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2nd SOPS Airman, Kyle Lucas, competes in Titan Games

Titan Games

Senior Airman Kyle Lucas, 2nd Space Operations Squadron satellite systems operator, attempts to hook a railroad tie with a grapple hook during the Titan Games in Los Angeles, California, which aired on television Jan. 31, 2019. Lucas, a former Penn State football player, competed in the Titan Games as a way to compete against his brother Tyler, also a member of the Air Force. (Courtesy photo by Vivian Zink/NBC)

Titan Games

Senior Airman Kyle Lucas, 2nd Space Operations Squadron satellite systems operator, and his brother Tyler, also a member of the Air Force, speak with a commentator during the Titan Games in Los Angeles, California, Jan. 31, 2019. Tyler is currently stationed at Ramstein Air Base, Germany, and the competition was a way to bring the brothers together. (Courtesy photo)

SCHRIEVER AIR FORCE BASE, Colo. --

Senior Airman Kyle Lucas, 2nd Space Operations Squadron satellite systems operator, competed in the Titan Games, a show that gives everyday people the opportunity to compete in head-to-head challenges, which aired January 31.

Lucas decided to compete in the Titan Games to compete with his brother Tyler, who is currently stationed at Ramstein Air Base, Germany.

“We’re three years apart. We never really had a chance to go head to head in anything,” he said. “It was for ultimate bragging rights in the family and to see who the better athlete was.”

The Titan Games producers approached Lucas after he applied for another show.

“During the whole application process, they asked if I knew anyone else that would be great for the show, and so I pitched the brother rivalry idea to the show and they bought it,” he said.

Lucas said when people found out he made the show, they went on the assumption it was because he is a naturally talented athlete.

“They don’t see the 14 plus years I’ve put in working in the gym,” he said. “They don’t think they can achieve what I have, but you can. You have to have a goal in mind and grind every day to get where you want to be and I think people can see that and go get it themselves.”

To prepare for the competition, Lucas continued to hit the gym and increase his cardio.

“I used the elevation as something to my benefit,” he added. “I hit the Manitou incline to train in a little bit of a higher elevation than I’m used to, and in turn it helped my conditioning at sea level.”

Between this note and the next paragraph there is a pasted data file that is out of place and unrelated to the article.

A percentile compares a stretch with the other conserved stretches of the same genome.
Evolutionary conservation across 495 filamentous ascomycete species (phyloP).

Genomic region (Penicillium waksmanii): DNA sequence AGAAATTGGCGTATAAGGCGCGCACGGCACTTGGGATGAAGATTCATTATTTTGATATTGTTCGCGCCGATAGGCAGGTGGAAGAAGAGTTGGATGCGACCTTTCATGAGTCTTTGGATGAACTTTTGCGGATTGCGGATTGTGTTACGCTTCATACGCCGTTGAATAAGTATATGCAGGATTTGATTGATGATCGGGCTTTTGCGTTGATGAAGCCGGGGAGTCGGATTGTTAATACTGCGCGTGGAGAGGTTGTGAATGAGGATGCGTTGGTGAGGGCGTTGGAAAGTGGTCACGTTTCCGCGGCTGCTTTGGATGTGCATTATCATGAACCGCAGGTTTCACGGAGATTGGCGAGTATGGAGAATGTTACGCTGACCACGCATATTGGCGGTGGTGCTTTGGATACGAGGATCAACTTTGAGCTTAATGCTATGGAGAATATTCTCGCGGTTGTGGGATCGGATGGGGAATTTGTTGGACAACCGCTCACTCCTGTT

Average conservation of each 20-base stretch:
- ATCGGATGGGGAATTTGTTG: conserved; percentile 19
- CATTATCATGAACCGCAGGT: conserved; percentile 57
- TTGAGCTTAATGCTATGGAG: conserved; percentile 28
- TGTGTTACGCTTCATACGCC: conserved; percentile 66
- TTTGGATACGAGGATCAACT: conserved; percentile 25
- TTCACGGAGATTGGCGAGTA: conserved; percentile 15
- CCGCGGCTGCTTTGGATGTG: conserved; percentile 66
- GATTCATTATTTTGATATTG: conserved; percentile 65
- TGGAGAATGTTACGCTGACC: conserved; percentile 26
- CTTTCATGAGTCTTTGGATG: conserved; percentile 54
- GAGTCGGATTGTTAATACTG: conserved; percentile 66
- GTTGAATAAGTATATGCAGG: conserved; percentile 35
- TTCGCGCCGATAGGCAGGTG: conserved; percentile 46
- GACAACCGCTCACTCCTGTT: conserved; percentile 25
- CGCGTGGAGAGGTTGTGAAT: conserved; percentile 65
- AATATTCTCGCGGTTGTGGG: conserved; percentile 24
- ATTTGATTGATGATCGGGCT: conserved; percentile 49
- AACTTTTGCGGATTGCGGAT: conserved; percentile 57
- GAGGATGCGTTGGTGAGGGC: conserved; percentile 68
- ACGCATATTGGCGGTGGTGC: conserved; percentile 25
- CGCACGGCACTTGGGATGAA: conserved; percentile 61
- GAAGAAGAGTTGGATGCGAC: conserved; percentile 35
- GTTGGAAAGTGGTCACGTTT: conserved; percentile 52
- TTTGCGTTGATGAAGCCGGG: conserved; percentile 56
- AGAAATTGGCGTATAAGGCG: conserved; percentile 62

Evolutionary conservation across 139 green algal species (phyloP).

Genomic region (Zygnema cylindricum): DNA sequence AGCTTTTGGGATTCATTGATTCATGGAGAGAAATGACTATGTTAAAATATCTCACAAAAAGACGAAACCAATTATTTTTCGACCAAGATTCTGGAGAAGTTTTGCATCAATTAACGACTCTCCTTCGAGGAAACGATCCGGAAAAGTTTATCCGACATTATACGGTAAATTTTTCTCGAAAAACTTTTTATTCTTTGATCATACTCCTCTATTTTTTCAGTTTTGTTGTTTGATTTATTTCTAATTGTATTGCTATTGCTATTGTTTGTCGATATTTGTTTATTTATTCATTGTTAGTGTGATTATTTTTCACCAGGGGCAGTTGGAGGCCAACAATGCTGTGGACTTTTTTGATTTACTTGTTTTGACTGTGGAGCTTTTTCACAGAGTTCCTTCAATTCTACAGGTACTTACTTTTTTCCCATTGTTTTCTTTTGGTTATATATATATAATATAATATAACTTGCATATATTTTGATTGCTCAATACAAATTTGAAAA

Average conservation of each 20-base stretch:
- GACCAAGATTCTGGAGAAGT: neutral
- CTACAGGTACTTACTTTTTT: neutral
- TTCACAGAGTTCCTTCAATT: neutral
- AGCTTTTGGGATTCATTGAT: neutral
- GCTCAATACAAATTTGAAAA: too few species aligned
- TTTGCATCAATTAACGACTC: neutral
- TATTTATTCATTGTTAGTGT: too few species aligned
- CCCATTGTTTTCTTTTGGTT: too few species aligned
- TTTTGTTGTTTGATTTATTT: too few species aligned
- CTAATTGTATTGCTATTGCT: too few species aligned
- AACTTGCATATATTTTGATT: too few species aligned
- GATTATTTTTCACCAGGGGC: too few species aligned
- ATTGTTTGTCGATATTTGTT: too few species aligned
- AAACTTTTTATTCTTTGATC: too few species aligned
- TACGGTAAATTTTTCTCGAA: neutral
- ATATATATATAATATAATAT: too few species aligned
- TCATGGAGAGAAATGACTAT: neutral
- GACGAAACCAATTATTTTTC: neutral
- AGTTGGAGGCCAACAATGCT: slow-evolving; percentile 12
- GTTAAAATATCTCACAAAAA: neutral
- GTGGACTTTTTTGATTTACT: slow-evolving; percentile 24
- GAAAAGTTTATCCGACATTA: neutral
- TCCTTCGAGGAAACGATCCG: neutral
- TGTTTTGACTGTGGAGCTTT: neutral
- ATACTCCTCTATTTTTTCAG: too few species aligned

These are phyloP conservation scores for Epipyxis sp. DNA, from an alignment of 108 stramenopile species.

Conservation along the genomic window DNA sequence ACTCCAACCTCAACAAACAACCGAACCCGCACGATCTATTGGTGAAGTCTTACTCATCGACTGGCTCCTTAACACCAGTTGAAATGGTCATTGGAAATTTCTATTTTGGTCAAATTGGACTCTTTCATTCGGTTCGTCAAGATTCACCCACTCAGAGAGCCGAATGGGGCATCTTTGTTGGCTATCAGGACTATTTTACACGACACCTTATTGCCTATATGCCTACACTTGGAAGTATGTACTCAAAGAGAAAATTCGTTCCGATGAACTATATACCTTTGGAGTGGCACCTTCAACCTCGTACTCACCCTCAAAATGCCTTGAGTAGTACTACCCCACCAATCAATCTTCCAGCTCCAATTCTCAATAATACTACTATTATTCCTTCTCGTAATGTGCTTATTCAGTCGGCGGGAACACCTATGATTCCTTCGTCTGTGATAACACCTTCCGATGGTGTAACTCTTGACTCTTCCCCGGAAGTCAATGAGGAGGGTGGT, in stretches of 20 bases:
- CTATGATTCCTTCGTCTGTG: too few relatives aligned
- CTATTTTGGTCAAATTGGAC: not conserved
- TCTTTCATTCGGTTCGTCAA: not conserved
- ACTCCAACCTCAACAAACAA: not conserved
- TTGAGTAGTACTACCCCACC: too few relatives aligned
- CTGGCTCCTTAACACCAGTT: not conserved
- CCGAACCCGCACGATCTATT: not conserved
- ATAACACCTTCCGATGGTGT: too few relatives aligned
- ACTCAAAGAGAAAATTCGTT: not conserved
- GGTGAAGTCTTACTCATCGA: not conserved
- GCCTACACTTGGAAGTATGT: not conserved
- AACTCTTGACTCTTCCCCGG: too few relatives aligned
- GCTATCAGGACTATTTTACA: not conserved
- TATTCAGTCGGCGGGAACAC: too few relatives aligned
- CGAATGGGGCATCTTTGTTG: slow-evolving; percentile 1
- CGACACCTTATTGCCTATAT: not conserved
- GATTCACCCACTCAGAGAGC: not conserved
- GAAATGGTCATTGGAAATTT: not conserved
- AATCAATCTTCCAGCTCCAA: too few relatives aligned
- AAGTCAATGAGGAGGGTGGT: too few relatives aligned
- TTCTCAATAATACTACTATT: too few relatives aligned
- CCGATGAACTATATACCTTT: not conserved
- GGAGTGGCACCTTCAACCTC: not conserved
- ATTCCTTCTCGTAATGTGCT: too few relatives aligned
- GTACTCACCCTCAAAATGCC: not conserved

A former Penn State football player, Lucas treated the competition as game week.

“I thought, I’ve got ‘X’ amount of days until I fly out to LA, so I visualized what I had to do,” he said. “Then I executed it in the gym and continued to tell myself I’m going to win, speaking it into existence.”

Lucas explained the first few days in Los Angeles were focused on filming, interviews, working out and taking promotional pictures.

“I also got to hang out with the 64 others who made the show and we all jelled during that time,” he said.

The best part about being in LA however, was seeing his brother.

“It had been almost two years since I had seen Tyler,” he said. “It was awesome. He’s my best friend, and to get the chance to go out there and hang out with each other and then compete at a high level with other highly talented athletes and against each other was a lot of fun.”

Not only is Tyler someone Kyle looks up to, Dwayne “The Rock” Johnson is as well.

“Meeting ‘The Rock’ was awesome,” he laughed. “He’s been my idol since the early 90s. I grew up watching him on World Wrestling Entertainment. The best part about it was realizing he is the same down-to-Earth guy he portrays himself to be. He’s a real genuine guy.”

When the day of the competition finally arrived, Lucas said he was nervous, but the feeling was familiar.

“With any sort of athletic event you’re going to be nervous, so I just stayed focused on what I needed to do,” he said.

Lucas explained he didn’t know what event he was going to be competing in until two hours before the actual competition.

“They demoed the game for me, and after that it was game mode,” he said. “I thought, I have two hours until game time and I started to focus in and say, you know this is my technique, this is how I’m going to execute and just focus on what I have to accomplish.”  

Lucas said as an athlete, he felt confident, but when he found out the event involved throwing a grappling hook, his nerves kicked up.

“I’m not the greatest with throwing things, but I felt like I still could have managed the anchor and beat my opponent,” he said.

Although Lucas did not advance to the next round, he was grateful to have been given the opportunity to compete.

“There is definitely room for improvement, and I need to learn how to throw a grappling hook,” he laughed. “No matter what I did it would not hook on to the rail ties.”

One thing Lucas took away from the experience was he can always work harder.

“I worked with a lot of highly talented athletes and we follow each other on social media,” he said. “I see their workouts, so it pushes me to work harder not only in the gym but in my professional career and strive for greatness every day.”

Lucas said he would compete on the show again if he had the chance.

“I lost in the first round but my goal was to go in and not be one and done,” he said. “I have a lot to prove.”

Lucas’ favorite part of the Titan Games experience was being with his brother and representing the Air Force.

“It was really cool to not only represent myself but the Air Force as well,” he said. “I had a lot of former and current Airmen reach out to me and let me know they’re proud of how I represented the Air Force, so it was really special.”

“Those are some good boys,” said Dwayne “The Rock” Johnson.